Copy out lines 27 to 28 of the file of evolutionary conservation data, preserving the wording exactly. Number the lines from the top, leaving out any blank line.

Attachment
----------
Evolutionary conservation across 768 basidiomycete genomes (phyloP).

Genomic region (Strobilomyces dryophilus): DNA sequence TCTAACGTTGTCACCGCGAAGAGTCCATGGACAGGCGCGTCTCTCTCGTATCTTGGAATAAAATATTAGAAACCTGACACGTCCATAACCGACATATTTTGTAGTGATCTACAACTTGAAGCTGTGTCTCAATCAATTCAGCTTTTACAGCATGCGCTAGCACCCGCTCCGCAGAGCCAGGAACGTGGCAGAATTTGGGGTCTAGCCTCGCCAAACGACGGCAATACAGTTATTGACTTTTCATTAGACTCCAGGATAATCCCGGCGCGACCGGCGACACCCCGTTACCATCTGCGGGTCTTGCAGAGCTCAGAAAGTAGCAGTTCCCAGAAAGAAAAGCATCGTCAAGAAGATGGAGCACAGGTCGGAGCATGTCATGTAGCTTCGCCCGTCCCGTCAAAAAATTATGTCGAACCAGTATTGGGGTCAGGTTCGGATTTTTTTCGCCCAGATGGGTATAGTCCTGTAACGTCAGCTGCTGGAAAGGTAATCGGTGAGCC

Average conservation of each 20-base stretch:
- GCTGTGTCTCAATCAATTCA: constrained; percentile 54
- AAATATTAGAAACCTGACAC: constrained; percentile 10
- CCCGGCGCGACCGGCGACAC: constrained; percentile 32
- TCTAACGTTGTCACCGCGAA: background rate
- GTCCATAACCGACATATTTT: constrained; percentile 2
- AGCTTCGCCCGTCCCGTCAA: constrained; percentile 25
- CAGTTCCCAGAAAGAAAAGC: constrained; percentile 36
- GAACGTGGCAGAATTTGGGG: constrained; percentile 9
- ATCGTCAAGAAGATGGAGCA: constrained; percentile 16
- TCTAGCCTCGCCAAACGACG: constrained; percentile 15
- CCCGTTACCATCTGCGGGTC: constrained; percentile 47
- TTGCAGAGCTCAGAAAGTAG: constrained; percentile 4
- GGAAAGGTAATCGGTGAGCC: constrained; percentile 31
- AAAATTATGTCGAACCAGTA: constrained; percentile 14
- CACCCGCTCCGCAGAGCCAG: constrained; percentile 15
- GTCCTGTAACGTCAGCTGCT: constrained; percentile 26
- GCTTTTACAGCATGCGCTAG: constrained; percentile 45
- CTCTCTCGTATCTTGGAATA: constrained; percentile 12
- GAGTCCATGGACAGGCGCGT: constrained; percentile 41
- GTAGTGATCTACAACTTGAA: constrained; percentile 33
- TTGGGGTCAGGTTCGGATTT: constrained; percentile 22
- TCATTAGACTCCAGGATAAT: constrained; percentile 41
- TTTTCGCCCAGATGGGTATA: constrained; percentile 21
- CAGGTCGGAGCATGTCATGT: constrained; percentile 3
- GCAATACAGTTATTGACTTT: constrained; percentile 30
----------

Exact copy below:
- CAGGTCGGAGCATGTCATGT: constrained; percentile 3
- GCAATACAGTTATTGACTTT: constrained; percentile 30